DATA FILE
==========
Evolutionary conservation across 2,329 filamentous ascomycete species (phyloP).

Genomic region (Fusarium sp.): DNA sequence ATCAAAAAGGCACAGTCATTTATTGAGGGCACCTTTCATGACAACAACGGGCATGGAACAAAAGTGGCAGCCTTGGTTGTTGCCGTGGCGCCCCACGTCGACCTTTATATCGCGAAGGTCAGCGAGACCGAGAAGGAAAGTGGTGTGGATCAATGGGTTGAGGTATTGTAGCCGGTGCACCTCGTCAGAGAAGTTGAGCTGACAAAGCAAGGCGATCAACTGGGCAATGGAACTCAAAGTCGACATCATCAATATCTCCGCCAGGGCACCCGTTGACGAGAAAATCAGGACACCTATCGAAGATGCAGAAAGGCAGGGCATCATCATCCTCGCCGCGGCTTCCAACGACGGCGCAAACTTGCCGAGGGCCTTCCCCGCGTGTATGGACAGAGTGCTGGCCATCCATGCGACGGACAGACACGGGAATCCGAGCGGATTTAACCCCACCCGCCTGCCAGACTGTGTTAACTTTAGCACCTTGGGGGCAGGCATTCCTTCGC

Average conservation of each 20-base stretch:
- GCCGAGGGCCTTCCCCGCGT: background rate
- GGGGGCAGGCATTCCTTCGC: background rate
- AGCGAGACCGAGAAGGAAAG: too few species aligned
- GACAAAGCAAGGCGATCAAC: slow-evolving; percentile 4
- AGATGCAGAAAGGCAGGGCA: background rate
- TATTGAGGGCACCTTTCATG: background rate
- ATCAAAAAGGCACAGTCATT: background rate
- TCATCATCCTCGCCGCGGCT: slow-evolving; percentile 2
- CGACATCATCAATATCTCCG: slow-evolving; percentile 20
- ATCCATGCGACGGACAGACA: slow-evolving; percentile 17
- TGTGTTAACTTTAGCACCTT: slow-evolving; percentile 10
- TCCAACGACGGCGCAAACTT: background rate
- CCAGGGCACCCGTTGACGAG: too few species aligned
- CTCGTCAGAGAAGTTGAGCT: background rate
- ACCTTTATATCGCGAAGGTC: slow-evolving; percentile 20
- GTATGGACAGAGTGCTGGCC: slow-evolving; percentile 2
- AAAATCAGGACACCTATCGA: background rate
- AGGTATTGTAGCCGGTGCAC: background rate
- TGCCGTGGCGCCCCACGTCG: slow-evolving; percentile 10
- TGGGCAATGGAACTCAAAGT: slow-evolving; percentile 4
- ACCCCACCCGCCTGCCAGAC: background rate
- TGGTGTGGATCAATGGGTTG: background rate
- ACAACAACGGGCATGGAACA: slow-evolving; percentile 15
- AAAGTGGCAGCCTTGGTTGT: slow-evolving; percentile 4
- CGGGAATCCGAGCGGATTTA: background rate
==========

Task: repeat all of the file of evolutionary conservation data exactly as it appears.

Evolutionary conservation across 2,329 filamentous ascomycete species (phyloP).

Genomic region (Fusarium sp.): DNA sequence ATCAAAAAGGCACAGTCATTTATTGAGGGCACCTTTCATGACAACAACGGGCATGGAACAAAAGTGGCAGCCTTGGTTGTTGCCGTGGCGCCCCACGTCGACCTTTATATCGCGAAGGTCAGCGAGACCGAGAAGGAAAGTGGTGTGGATCAATGGGTTGAGGTATTGTAGCCGGTGCACCTCGTCAGAGAAGTTGAGCTGACAAAGCAAGGCGATCAACTGGGCAATGGAACTCAAAGTCGACATCATCAATATCTCCGCCAGGGCACCCGTTGACGAGAAAATCAGGACACCTATCGAAGATGCAGAAAGGCAGGGCATCATCATCCTCGCCGCGGCTTCCAACGACGGCGCAAACTTGCCGAGGGCCTTCCCCGCGTGTATGGACAGAGTGCTGGCCATCCATGCGACGGACAGACACGGGAATCCGAGCGGATTTAACCCCACCCGCCTGCCAGACTGTGTTAACTTTAGCACCTTGGGGGCAGGCATTCCTTCGC

Average conservation of each 20-base stretch:
- GCCGAGGGCCTTCCCCGCGT: background rate
- GGGGGCAGGCATTCCTTCGC: background rate
- AGCGAGACCGAGAAGGAAAG: too few species aligned
- GACAAAGCAAGGCGATCAAC: slow-evolving; percentile 4
- AGATGCAGAAAGGCAGGGCA: background rate
- TATTGAGGGCACCTTTCATG: background rate
- ATCAAAAAGGCACAGTCATT: background rate
- TCATCATCCTCGCCGCGGCT: slow-evolving; percentile 2
- CGACATCATCAATATCTCCG: slow-evolving; percentile 20
- ATCCATGCGACGGACAGACA: slow-evolving; percentile 17
- TGTGTTAACTTTAGCACCTT: slow-evolving; percentile 10
- TCCAACGACGGCGCAAACTT: background rate
- CCAGGGCACCCGTTGACGAG: too few species aligned
- CTCGTCAGAGAAGTTGAGCT: background rate
- ACCTTTATATCGCGAAGGTC: slow-evolving; percentile 20
- GTATGGACAGAGTGCTGGCC: slow-evolving; percentile 2
- AAAATCAGGACACCTATCGA: background rate
- AGGTATTGTAGCCGGTGCAC: background rate
- TGCCGTGGCGCCCCACGTCG: slow-evolving; percentile 10
- TGGGCAATGGAACTCAAAGT: slow-evolving; percentile 4
- ACCCCACCCGCCTGCCAGAC: background rate
- TGGTGTGGATCAATGGGTTG: background rate
- ACAACAACGGGCATGGAACA: slow-evolving; percentile 15
- AAAGTGGCAGCCTTGGTTGT: slow-evolving; percentile 4
- CGGGAATCCGAGCGGATTTA: background rate